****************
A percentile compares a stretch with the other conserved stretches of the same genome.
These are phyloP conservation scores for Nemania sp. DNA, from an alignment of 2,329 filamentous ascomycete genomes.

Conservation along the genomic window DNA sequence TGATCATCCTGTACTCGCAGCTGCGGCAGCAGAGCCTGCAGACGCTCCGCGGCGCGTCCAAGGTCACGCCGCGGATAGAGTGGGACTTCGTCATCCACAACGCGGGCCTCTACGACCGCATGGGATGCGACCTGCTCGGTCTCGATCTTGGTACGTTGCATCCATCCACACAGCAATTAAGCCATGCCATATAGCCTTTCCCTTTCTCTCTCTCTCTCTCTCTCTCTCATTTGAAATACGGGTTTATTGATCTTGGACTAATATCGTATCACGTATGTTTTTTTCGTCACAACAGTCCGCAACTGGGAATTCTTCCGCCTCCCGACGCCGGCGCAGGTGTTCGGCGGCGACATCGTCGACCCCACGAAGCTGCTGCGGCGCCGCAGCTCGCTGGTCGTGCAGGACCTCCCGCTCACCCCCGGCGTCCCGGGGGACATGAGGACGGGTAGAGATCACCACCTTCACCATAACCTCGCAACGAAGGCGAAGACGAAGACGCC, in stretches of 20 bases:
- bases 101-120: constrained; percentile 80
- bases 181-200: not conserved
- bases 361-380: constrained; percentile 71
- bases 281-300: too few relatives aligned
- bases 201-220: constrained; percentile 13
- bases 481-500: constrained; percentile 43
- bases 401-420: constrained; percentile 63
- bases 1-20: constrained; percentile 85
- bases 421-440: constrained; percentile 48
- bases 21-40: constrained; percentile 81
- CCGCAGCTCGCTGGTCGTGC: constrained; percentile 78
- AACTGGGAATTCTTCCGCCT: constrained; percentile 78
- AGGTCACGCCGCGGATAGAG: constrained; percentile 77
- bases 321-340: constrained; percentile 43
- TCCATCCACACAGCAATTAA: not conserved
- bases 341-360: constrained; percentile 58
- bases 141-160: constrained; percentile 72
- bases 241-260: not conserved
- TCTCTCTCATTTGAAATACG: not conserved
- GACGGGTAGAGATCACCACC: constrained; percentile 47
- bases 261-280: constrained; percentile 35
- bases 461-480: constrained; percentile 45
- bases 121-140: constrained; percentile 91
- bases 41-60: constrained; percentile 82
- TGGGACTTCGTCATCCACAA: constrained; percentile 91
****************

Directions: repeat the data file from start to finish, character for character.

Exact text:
A percentile compares a stretch with the other conserved stretches of the same genome.
These are phyloP conservation scores for Nemania sp. DNA, from an alignment of 2,329 filamentous ascomycete genomes.

Conservation along the genomic window DNA sequence TGATCATCCTGTACTCGCAGCTGCGGCAGCAGAGCCTGCAGACGCTCCGCGGCGCGTCCAAGGTCACGCCGCGGATAGAGTGGGACTTCGTCATCCACAACGCGGGCCTCTACGACCGCATGGGATGCGACCTGCTCGGTCTCGATCTTGGTACGTTGCATCCATCCACACAGCAATTAAGCCATGCCATATAGCCTTTCCCTTTCTCTCTCTCTCTCTCTCTCTCTCATTTGAAATACGGGTTTATTGATCTTGGACTAATATCGTATCACGTATGTTTTTTTCGTCACAACAGTCCGCAACTGGGAATTCTTCCGCCTCCCGACGCCGGCGCAGGTGTTCGGCGGCGACATCGTCGACCCCACGAAGCTGCTGCGGCGCCGCAGCTCGCTGGTCGTGCAGGACCTCCCGCTCACCCCCGGCGTCCCGGGGGACATGAGGACGGGTAGAGATCACCACCTTCACCATAACCTCGCAACGAAGGCGAAGACGAAGACGCC, in stretches of 20 bases:
- bases 101-120: constrained; percentile 80
- bases 181-200: not conserved
- bases 361-380: constrained; percentile 71
- bases 281-300: too few relatives aligned
- bases 201-220: constrained; percentile 13
- bases 481-500: constrained; percentile 43
- bases 401-420: constrained; percentile 63
- bases 1-20: constrained; percentile 85
- bases 421-440: constrained; percentile 48
- bases 21-40: constrained; percentile 81
- CCGCAGCTCGCTGGTCGTGC: constrained; percentile 78
- AACTGGGAATTCTTCCGCCT: constrained; percentile 78
- AGGTCACGCCGCGGATAGAG: constrained; percentile 77
- bases 321-340: constrained; percentile 43
- TCCATCCACACAGCAATTAA: not conserved
- bases 341-360: constrained; percentile 58
- bases 141-160: constrained; percentile 72
- bases 241-260: not conserved
- TCTCTCTCATTTGAAATACG: not conserved
- GACGGGTAGAGATCACCACC: constrained; percentile 47
- bases 261-280: constrained; percentile 35
- bases 461-480: constrained; percentile 45
- bases 121-140: constrained; percentile 91
- bases 41-60: constrained; percentile 82
- TGGGACTTCGTCATCCACAA: constrained; percentile 91